Real percentage versus the predicted percentages in 2010.

Anyway, the best fit exponent values I calculate for the years 2001 through 2010 are:

• 2001: 2.696
• 2002: 2.423
• 2003: 2.682
• 2004: 2.781
• 2005: 2.804
• 2006: 2.394
• 2007: 2.509
• 2008: 2.620
• 2009: 2.290
• 2010: 2.657

No, not quite 2.37, though I differ from PFR by about 0.02 in the year 2006. Just glancing at it and knowing how approximate these things are, 2.5 probably works in a pinch. The difference between an exponent of 2 and 2.37, for say, the Philadelphia Eagles in 2007 amounts to about 0.2 games in predicted wins over the course of a season.

This is a follow up piece to my previous post on draft trends and football teams. I have some new charts, some new ways of looking at the data. I’ve found some new analysis tools (such as the fitting machine at zunzun.com). What I don’t have — I’ll be upfront about this — is one true way to draft. The data that I have don’t support that.

We’ll start with some comments from Chris Malumphy of drafthistory.com, almost all constructive. I wrote him about my work and he replied. He says in part:

What would also be interesting is how many “compensatory” picks are included in each team’s totals. I believe that New England is among the leaders in receiving compensatory picks (which were first awarded in 1994 or so). I’ve frequently suggested that compensatory picks are contrary to the initial purpose of the draft, which was to award high picks to the poorest teams, in the hope that they would improve. Compensatory picks typically go to teams that decide not to sign their own free agents, which often means teams like New England let relatively good, but perhaps overpriced or problematic players go, knowing that they will get extra draft picks in return. Typically, poor teams aren’t in the position to make “business” decisions like that.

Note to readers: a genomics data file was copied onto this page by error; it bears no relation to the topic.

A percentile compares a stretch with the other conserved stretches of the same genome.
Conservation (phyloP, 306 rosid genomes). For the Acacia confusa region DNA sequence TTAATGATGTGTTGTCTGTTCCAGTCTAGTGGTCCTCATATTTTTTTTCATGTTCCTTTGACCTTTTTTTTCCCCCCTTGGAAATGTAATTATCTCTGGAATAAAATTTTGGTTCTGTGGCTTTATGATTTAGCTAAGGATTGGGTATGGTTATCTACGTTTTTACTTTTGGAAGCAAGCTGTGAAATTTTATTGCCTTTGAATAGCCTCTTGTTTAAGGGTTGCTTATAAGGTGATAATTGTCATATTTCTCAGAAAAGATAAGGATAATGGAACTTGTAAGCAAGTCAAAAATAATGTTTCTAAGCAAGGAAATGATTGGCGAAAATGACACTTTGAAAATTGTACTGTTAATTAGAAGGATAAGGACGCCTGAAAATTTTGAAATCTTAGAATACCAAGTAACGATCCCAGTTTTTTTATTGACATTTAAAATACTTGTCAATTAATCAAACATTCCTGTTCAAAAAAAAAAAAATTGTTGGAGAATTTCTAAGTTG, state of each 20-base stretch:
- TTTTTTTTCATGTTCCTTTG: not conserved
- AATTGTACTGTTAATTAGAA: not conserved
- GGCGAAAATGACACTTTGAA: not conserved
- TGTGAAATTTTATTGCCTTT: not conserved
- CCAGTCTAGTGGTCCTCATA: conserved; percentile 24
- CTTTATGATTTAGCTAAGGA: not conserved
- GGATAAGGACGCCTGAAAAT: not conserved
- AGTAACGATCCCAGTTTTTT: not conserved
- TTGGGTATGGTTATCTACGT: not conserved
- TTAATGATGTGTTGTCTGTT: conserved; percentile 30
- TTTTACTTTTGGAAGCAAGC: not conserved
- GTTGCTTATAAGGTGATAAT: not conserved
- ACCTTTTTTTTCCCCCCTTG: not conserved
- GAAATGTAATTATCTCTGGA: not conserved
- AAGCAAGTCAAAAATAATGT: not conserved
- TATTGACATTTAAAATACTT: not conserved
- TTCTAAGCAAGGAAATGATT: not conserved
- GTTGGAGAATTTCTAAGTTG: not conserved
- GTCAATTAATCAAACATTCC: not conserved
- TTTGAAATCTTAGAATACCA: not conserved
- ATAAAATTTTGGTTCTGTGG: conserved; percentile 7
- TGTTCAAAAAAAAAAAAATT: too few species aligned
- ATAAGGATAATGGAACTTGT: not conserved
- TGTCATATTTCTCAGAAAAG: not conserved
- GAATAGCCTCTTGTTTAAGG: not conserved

Yes, that’s a really good point. I probably won’t be able to get to anything like that off the bat, unless someone suggests a good exhaustive resource for all compensatory picks ever awarded. Anyone have a guess?

I resheeted these data via rounds and it’s not as visually interesting a spreadsheet. In part, it doesn’t make the point that top 10 picks are almost inversely related to winning. The second issue is it appears there is something “magical” about the 181 and down draft bin that just sticks out when it is sheeted. And perhaps it’s a side effect of this “compensation pick” issue that Chris raises.

When I plot the data, we get an interesting trend line, but the confidence interval of the fitted slope parameter isn’t significant.

The fit is, as zunzun.com says (nice online tool for fitting small sets of data):